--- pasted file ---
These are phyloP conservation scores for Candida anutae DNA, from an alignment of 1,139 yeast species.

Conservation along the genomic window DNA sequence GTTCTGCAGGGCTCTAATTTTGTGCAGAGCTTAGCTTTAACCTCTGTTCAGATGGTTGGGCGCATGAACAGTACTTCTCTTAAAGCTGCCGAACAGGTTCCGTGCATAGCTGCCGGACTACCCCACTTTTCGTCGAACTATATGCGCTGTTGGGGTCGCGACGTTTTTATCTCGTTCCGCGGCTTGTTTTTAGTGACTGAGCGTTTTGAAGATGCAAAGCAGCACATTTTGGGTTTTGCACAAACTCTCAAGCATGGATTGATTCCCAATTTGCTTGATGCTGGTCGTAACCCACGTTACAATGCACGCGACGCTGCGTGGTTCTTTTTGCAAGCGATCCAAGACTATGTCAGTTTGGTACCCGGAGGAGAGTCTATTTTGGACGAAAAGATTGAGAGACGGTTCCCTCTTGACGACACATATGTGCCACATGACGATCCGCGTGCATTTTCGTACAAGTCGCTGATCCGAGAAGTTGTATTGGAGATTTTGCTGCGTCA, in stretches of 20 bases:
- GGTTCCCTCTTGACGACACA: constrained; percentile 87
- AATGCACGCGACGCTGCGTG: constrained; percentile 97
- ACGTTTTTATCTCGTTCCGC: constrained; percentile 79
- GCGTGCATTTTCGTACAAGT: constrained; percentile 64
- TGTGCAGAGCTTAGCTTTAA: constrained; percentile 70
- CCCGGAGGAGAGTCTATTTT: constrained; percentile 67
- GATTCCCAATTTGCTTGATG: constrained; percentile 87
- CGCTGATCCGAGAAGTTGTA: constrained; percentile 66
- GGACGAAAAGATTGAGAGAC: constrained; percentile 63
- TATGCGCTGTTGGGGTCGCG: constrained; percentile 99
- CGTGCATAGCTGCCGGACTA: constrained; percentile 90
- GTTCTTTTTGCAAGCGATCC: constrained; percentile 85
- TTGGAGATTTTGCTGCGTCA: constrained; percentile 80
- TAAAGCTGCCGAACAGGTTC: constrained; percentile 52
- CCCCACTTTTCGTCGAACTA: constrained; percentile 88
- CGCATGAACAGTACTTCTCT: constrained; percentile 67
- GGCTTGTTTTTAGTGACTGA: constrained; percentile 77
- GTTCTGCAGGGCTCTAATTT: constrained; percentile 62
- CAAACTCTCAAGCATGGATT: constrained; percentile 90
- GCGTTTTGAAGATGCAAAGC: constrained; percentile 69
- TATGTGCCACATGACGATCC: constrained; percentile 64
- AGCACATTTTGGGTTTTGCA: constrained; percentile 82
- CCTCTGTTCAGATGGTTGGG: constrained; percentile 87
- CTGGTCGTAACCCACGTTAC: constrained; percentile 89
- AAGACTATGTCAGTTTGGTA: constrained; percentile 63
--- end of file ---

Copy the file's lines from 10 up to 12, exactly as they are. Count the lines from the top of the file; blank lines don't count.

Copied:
- CGCTGATCCGAGAAGTTGTA: constrained; percentile 66
- GGACGAAAAGATTGAGAGAC: constrained; percentile 63
- TATGCGCTGTTGGGGTCGCG: constrained; percentile 99